• Castor - Located at the end of Route MM near the Wayne County line.
  • Castor Bridge - Located on Castor River near the end of County Road 615 southeast of Zalma, it used to be where the river crossed between Zalma and Greenbrier on the Zalma Branch Railroad.
  • Castor Station - Also known as simply just "Castor," it is located on a county road southwest of Brownwood near the Castor River. There used to be a point on the Cape Girardeau Southwestern Line here.
  • Choat - Located on County Road 702 southwest of Grassy, it was named after Postmaster Albert Choat who also owned a store here.
  • Clippard - Located somewhere northeast of Laflin, possibly near a county road crossing of Granny Creek. Some sources, however, place Clippard Post Office a few miles south of Laflin.
  • Ezra - Located possibly near County Road 916 east of Route HH northwest of Patton, it is named after Ezra Martin, who was a popular local schoolteacher. The Ezra Post Office was in existence from October 30, 1908-September 30, 1913.
  • Heitmans Mill - Located on Whitewater River just south of the Perry County line near the junction of County Road 920 and County Road 930.
  • Huskey - Also spelled Husky, it is located on Highway 34 near the bridge over Hog Creek. The post office here existed from August 4, 1887-October 22, 1891 and then again from May 5, 1899-August 31, 1907.
  • Huxie - Previously known as Need More, it is located somewhere between Hahn and Marble Hill. It was named after William J. Huxie, a sawmill operator.
  • Loyd - Located somewhere east of Marquand, possibly near the end of Route YY.
  • Lutesville
  • Precinct - Located north of Patton at the intersection of Highway 51 and Route NN.
  • Richardson - Located at the end of County Road 644 along the Diversion Channel east of Greenbrier, there used to be a station on the Zalma Branch Railroad between Greenbrier and Brownwood.
  • Rose - Located somewhere west of Mayfield.
  • Scheperville - Located south of Marble Hill along Highway 51, it was named after Frederick Scheper, the first postmaster.
  • Sitzke Store - Also known as Twin Bridges, it was located at the intersection of Highway 34 and Route MM along the Castor River. Today it is home to Twin Bridges Park, a popular camping and swimming spot along the river.
  • Storis - Also known as Stores, there used to be a station on an old railroad branch between Richardson and Brownwood.
  • Trowel - Located somewhere north of Schlatitz, probably somewhere in the woods.
  • Younts Store - Located at the intersection of Route A and O northeast of Marquand.
  • Zephyr - Located somewhere west of Hahn.
  • Townships

    Bollinger County is divided into eight townships:

    Crime

    Although it is not as prevalent in Bollinger County as it is in more urban areas, the county is not immune from crime. As reported by the Bollinger County Sheriff's Department, there were no murders, six rapes, no robberies, 44 assaults, 54 burglaries, 84 thefts, and three auto thefts reported in the county in 2004-2005.

    According to the Bollinger County Sheriff's Department Sex Offenders Registry, there are 18 registered sex offenders—17 males and one female—residing in Bollinger County.

    While Missouri has the notorious reputation as the state with the most methamphetamine lab busts in the United States, the number of lab incidents in Bollinger County is significantly lower and basically nonexistent when compared to the regional and statewide average. According to the Missouri State Highway Patrol, there were no methamphetamine lab busts reported in Bollinger County in 2008.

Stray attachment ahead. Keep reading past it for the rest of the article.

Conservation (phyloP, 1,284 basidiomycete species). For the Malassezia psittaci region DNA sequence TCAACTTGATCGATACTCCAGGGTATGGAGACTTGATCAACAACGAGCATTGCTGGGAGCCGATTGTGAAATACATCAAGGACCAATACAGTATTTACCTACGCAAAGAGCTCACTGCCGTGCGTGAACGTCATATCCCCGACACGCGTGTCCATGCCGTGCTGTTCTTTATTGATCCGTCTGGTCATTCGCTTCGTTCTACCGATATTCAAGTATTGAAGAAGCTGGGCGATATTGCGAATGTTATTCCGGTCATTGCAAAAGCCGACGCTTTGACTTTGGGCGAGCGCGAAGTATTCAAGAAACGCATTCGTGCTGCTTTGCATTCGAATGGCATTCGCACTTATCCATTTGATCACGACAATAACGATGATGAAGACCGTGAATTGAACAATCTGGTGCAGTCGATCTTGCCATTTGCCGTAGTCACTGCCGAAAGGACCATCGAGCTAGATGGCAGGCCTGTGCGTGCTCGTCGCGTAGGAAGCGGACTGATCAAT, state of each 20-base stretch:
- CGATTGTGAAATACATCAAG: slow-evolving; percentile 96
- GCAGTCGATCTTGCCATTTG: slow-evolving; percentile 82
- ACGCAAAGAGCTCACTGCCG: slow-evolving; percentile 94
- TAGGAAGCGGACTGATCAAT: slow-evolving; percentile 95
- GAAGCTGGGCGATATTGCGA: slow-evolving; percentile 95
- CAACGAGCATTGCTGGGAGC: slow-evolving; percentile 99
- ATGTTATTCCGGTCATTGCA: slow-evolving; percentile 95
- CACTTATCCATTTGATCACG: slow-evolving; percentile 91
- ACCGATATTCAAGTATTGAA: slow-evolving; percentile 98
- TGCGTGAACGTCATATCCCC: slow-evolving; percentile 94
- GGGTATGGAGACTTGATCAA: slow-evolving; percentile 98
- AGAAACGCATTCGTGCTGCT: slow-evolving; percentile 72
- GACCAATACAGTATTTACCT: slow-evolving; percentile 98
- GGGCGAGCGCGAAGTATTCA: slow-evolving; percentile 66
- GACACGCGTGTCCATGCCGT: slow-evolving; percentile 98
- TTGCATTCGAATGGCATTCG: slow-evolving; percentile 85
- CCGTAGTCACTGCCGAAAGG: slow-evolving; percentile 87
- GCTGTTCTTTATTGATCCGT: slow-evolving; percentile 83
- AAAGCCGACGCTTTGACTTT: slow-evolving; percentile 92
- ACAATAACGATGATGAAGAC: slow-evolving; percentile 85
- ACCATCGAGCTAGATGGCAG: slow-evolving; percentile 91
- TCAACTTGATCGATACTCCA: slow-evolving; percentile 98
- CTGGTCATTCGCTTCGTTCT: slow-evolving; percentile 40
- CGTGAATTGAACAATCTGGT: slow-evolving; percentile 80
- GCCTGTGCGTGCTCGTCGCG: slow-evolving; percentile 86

A growing concern among residents in Bollinger County, however, is underage drinking and driving while intoxicated.

    Climate and Weather

    Missouri generally has a humid continental climate with cool to cold winters and long, hot summers. Due to its location in the interior United States, Missouri often experiences extremes in temperatures. Not having either large mountains or oceans nearby to moderate its temperature, its climate is alternately influenced by air from the cold Arctic and the hot and humid Gulf of Mexico. In the southern part of the state, particularly in the Bootheel, the climate borders on a humid subtropical climate. Therefore, Bollinger County, which is located above the Bootheel, can be said to have more of a humid continental climate sometimes influenced by a humid subtropical climate. Average temperatures in Bollinger County range from in January to in July. According to Weather. com, some weather facts about Bollinger County include the following:

  • On average, the warmest month in Bollinger County is July.
  • The highest recorded temperature in Bollinger County was in 1954.
  • January is the average coolest month in Bollinger County.
  • The lowest recorded temperature in Bollinger County was in 1951.
  • The maximum average precipitation in Bollinger County occurs in March (4. 91 inches).
  • The historical area-adjusted tornado activity in Bollinger County is near the Missouri state average but is 1. 7 times above the U. S. national average. Tornadoes in the county have caused one fatality and 24 injuries recorded between 1950 and 2004. On April 27, 2002, an F3 tornado with maximum wind speeds of 158-206 mph killed a teenage boy in between Hahn and Marble Hill and injured 16 people and caused $4 million in damages.

    Politics

    Local

    Politics at the local level in Bollinger County is predominantly controlled by the Republican Party. In fact, all but three of Bollinger County’s elected officials are Republicans.

    State

    {| align="right" border="2" cellpadding="4" cellspacing="0" style="margin: 1em 1em 1em 0; border: 1px #aaa solid; border-collapse: collapse; font-size: 95%;"

    |+ Past Gubernatorial Elections Results

    |- bgcolor=lightgrey

    ! Year

    ! Republican

    ! Democratic

    ! Third Parties

    |-

    |align="center" bgcolor="#fff3f3"|2008

    |align="center" bgcolor="#fff3f3"|56. 05% 3,232

    |align="center" bgcolor="#f0f0ff"|42. 06% 2,425

    |align="center" |1. 89% 109

    |-

    |align="center" bgcolor="#fff3f3"|2004

    |align="center" bgcolor="#fff3f3"|67. 25% 3,902